If you collect SSI because you are blind or disabled, and you are not old enough yet to receive Social Security Retirement Benefits, you may also be eligible to get free or low cost medical insurance through your state's Medicaid program.  Medicaid is also available to millions of low income wage earners.  You can apply through your local welfare or medical assistance office.  Go to a website called, which is a national nonprofit, if you want to find help paying for your medicine and food.


Most people have their Medicare premiums deducted from their Social Security benefits.  However, if your income is extremely low, your state may pay your Medicare premiums for you.  In some cases the state may also pay your deductibles and co-insurance expenses.  You need to contact your state or local welfare office or Medicaid Agency.  Income requirements vary from state to state.

You may also qualify for help with your drug costs and Medicare Part D premiums.  The income requirements for this assistance are different than those for SSI so, even if you don't qualify for SSI, you might qualify for this assistance.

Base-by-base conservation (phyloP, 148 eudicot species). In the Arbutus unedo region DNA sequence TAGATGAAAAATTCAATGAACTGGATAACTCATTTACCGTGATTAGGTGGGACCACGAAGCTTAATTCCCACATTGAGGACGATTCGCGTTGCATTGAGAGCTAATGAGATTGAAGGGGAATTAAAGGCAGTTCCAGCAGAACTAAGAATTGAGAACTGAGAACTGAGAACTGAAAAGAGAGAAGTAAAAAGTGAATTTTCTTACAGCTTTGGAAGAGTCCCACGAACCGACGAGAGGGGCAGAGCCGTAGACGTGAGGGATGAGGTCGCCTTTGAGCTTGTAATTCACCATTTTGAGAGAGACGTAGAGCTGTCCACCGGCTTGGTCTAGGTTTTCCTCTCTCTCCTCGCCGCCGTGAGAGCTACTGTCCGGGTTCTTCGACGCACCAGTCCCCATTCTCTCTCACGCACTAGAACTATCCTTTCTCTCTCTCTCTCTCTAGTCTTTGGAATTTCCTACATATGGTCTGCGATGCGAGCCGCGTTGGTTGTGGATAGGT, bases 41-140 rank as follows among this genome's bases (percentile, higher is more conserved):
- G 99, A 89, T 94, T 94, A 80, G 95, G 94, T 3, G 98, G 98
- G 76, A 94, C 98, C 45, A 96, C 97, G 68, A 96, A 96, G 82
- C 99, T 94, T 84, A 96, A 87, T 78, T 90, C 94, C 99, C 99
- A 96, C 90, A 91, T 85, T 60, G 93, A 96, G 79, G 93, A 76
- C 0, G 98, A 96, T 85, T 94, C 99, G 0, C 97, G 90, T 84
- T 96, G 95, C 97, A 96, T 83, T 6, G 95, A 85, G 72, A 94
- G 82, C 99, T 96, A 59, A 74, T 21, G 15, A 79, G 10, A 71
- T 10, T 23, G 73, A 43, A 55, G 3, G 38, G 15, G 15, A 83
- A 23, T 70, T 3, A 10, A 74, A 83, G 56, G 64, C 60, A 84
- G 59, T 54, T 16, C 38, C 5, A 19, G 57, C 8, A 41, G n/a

You can apply at your local Social Security office.  You can make an appointment with a Social Security Representative by calling 1-800-772-1213.

Section 8 Housing

In addition to SSI, disability, food stamps and assistance with your medical expenses, you may also qualify for Section 8 housing vouchers.  These vouchers can be used for any housing you find and the government will cover a portion of the rent.  This may make it possible for you to find an inexpensive place to live, even if you live in an area where rents tend to be high.  In order to be eligible, your income must be less than half of the median income for the city or county where you will be living.  At least 75% of the vouchers must go to people who have an income that is 30% or less of the medium income of the area where they will be living.

In other words, if you only receive the average Social Security benefit of about $15,000 a year and the median income in your area is $50,000, there is a very high probability that you will qualify for a housing voucher.  You may still qualify, even if you earn up to $25,000 in the same community.  If the median income in your area is higher, you can have more income and still qualify.